Draper broke the first ATAK-related story in 2013. Here’s the original article.
Draper Laboratory-led industry team is currently developing a video whiteboarding capability for the Android Terminal Assault Kit (ATAK), which enables the ground troops to easily call in air support and reduce friendly and civilian casualties during combat operations.
Developed in collaboration with the US Air Force Research Laboratory’s (AFRL) Information Directorate, the capability is designed to help soldiers to visualise an area and mark points of interest.
In addition, the capability minimises the requirement for discussion over voice channels in theatre or other situations where graphical designation of points of interest can be quickly accomplished.
Initially developed by Draper under the informal name ‘TacDroid’ in 2010, ATAK can also be used for battlespace awareness, navigation, de-conflicting airspace, and to control unmanned aerial vehicles (UAV) fleets, said Draper.
With recent addition of survey and Jumpmaster tools, the application also facilitates rapid building of new landing zones and help paratroopers to plan high altitude, low opening jumps, while tracking each other and supplies as they descend.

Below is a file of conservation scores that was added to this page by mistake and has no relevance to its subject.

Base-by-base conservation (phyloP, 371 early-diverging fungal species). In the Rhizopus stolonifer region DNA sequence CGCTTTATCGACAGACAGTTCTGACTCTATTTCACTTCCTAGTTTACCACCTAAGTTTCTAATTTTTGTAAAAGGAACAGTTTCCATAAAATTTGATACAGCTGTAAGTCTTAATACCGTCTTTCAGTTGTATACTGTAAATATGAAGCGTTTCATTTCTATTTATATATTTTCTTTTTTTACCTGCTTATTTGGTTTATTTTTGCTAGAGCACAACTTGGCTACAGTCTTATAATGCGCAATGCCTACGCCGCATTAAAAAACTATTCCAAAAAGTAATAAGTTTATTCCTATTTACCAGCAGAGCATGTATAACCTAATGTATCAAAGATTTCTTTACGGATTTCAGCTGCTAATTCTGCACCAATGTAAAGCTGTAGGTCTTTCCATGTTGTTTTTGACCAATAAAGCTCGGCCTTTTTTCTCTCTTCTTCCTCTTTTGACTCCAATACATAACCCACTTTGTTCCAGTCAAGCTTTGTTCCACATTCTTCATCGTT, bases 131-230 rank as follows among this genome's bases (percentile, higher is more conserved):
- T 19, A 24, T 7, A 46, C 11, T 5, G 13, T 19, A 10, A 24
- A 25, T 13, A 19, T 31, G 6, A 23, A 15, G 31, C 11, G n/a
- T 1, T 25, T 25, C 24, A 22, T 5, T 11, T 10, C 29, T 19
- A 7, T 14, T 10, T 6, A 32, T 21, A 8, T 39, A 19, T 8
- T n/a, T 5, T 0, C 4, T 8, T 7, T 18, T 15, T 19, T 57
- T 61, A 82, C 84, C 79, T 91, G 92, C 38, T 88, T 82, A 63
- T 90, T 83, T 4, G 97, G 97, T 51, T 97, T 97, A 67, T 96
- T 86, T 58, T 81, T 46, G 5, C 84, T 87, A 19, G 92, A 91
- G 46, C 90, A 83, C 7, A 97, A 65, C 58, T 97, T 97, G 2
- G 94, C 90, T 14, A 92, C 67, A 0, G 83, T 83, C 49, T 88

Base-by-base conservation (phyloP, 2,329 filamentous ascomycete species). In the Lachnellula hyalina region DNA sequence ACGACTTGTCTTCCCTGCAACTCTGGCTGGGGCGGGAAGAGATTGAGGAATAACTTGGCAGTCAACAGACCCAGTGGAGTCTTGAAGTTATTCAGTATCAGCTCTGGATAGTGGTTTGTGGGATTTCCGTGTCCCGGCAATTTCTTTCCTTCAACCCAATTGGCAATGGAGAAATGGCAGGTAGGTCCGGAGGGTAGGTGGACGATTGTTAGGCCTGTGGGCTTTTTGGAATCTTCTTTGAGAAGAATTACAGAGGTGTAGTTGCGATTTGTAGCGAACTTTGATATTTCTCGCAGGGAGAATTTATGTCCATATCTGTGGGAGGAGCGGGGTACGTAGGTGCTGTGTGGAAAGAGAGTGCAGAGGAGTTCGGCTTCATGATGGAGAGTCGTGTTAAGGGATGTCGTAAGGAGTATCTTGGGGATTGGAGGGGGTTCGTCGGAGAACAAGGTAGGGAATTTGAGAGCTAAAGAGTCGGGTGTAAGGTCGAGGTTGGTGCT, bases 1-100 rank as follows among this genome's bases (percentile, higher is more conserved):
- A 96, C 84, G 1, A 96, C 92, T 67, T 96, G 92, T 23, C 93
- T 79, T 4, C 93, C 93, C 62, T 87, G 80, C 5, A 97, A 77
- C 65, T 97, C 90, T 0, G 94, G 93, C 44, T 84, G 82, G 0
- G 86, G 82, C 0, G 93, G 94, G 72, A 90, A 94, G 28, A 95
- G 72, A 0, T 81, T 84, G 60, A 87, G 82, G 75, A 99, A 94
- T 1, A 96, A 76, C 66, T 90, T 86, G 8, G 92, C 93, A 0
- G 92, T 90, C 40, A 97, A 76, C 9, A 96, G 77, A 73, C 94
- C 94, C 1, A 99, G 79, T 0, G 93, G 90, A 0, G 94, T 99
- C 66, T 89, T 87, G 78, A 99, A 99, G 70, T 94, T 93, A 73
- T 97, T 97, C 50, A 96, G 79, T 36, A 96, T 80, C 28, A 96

Leveraging the Android operating system, ATAK is a mobile computing solution designed for installation in tablets and other lightweight handheld devices that connect with military radios, and are easier to operate and carry than traditional laptops in the battlefield.
The map-based interface also enables ground and airborne troops to share information and maintain constant situational awareness, by allowing addition of context to raw video feeds, such as labelling buildings as schools or hospitals to protect them against strikes, or designation of pickup points for evacuation.
The US military previously used GPS receivers to call for air support during initial operations in Afghanistan, before substituting them with rugged laptop computers.
Despite their small size, the laptops are avoided by some soldiers for combat missions as the software is better suited for use in operations centres than warfare.
The ATAK prototype has been used by the US military during multiple live-fire exercises including F16 and A10 aircraft, which confirmed that the airstrikes facilitated by the application successfully neutralised targets with 50% fewer clicks from the users than the laptop-based systems.
Already used by the Special Forces during overseas operations, the application is expected to enter mass deployment in 2014.